This patch integrates SecurID authentication services directly into the OpenSSH daemon, allowing users to use SecurID tokens directly as their passwords instead of relying on the clunky sdshell. It rides on the plain password auth architecture in OpenSSH to avoid requiring ChallengeResponse or email@example.com style auth. It supports full privilege separation.
The OpenSSL Project is a collaborative effort to develop a robust, commercial-grade, fully featured, and Open Source toolkit implementing the Secure Sockets Layer (SSL v2/v3) and Transport Layer Security (TLS v1) as well as a full-strength general-purpose cryptography library.
The Openwall Linux kernel patch is a collection of security "hardening" features for the Linux kernel. In addition to the new features, some versions of the patch contain various security fixes. The "hardening" features of the patch, while not a complete method of protection, provide an extra layer of security against the easier ways to exploit certain classes of vulnerabilities and/or reduce the impact of those vulnerabilities. The patch can also add a little bit more privacy to the system by restricting access to parts of /proc so that users may not see what others are doing.
Osiris is a host integrity management system that can be used to monitor changes to a network of hosts over time and report those changes back to the administrator(s). Osiris takes periodic snapshots of the filesystem, configurations, and logs, and stores them on a central management host. When changes are detected, Osiris will log these events and optionally send email to an administrator. Osiris also has preliminary support for monitoring other system data, including user lists, file system details, kernel modules, and network interface configurations.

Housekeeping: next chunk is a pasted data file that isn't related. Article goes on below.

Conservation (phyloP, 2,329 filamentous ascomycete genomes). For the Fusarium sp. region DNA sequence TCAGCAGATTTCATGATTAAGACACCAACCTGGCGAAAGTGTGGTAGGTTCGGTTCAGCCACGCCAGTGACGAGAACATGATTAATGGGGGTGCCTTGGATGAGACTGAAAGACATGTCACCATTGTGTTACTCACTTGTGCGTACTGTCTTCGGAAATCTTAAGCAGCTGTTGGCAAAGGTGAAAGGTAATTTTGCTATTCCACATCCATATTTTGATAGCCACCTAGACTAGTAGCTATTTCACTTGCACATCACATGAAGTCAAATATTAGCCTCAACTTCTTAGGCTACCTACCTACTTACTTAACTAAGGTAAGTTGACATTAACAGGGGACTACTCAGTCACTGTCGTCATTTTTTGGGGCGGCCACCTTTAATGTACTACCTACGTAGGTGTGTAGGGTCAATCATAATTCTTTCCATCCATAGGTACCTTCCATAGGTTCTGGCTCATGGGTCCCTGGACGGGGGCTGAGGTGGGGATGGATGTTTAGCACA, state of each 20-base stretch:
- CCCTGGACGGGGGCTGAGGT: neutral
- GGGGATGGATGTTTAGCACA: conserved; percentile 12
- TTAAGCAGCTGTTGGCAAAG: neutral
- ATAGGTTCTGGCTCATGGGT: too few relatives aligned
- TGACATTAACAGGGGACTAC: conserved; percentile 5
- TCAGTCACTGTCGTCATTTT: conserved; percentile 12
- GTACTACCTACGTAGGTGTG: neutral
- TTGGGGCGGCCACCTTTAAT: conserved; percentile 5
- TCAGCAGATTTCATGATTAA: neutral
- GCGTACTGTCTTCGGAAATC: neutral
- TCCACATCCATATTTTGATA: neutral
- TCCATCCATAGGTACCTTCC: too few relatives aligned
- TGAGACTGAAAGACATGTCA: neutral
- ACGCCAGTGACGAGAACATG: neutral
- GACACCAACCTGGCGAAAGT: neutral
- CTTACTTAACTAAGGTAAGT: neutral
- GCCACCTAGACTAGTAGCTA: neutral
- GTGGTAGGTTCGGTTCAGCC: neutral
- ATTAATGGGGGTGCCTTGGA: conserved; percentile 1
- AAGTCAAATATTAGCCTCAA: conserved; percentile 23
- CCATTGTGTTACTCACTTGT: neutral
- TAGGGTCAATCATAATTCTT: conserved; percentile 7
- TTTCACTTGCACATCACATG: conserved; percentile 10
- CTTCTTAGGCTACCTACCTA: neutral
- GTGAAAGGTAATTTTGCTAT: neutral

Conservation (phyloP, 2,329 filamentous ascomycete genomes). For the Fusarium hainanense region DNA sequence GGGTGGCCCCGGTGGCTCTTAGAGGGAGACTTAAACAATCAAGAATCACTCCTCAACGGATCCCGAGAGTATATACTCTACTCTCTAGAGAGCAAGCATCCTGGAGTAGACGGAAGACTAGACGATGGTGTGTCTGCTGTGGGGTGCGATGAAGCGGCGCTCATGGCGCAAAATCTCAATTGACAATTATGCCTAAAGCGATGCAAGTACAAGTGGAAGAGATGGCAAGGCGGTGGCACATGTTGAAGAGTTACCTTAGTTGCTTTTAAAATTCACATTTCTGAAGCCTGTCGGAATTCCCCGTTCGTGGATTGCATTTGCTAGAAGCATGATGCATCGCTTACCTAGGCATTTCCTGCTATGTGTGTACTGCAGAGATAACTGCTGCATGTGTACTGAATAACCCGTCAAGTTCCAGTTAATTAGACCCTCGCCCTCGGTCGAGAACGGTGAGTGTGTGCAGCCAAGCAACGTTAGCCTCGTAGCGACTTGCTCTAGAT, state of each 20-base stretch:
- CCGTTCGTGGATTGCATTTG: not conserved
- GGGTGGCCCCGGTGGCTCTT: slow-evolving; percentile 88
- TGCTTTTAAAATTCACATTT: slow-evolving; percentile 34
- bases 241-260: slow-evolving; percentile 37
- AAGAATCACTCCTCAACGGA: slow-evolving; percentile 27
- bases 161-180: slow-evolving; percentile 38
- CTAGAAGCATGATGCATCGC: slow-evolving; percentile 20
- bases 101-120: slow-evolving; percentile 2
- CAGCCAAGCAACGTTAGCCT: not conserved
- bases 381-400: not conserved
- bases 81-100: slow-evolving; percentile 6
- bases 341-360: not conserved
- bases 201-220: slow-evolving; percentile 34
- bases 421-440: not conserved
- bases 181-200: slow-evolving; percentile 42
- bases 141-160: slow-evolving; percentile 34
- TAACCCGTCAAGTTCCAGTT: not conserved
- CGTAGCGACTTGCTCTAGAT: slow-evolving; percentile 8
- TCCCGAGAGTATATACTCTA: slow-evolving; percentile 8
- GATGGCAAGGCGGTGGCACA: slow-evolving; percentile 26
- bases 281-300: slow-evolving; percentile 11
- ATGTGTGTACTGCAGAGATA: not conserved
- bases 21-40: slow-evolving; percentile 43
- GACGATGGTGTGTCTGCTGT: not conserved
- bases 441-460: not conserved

P-Synch is a commercial password management toolkit which provides automated password synchronization, password strength enforcement, password self-reset by authenticated users, and streamlined password reset by helpdesk. P-Synch is available for both internal use as well as for Internet-based deployments in B2B and B2C applications.
pam_krb5_migrate is a stackable authentication module that takes a username and password from an earlier module in the stack and attempts to transparently add the user to a Kerberos realm using the Kerberos 5 kadmin service. The module can be used to ease the administrative burdens of migrating a large installed userbase from pre-existing authentication methods to a Kerberos-based setup.
passwdqc is a password/passphrase strength checking and policy enforcement tool set, including an optional PAM module (pam_passwdqc), command-line programs (pwqcheck and pwqgen), and a library (libpasswdqc). On systems with PAM, pam_passwdqc is normally invoked on password changes by programs such as passwd(1). It is capable of checking password or passphrase strength, enforcing a policy, and offering randomly-generated passphrases, with all of these features being optional and easily (re-)configurable. pwqcheck and pwqgen are standalone password/passphrase strength checking and random passphrase generator programs, respectively, and are usable from scripts. libpasswdqc is the underlying library, which may also be used from third-party programs.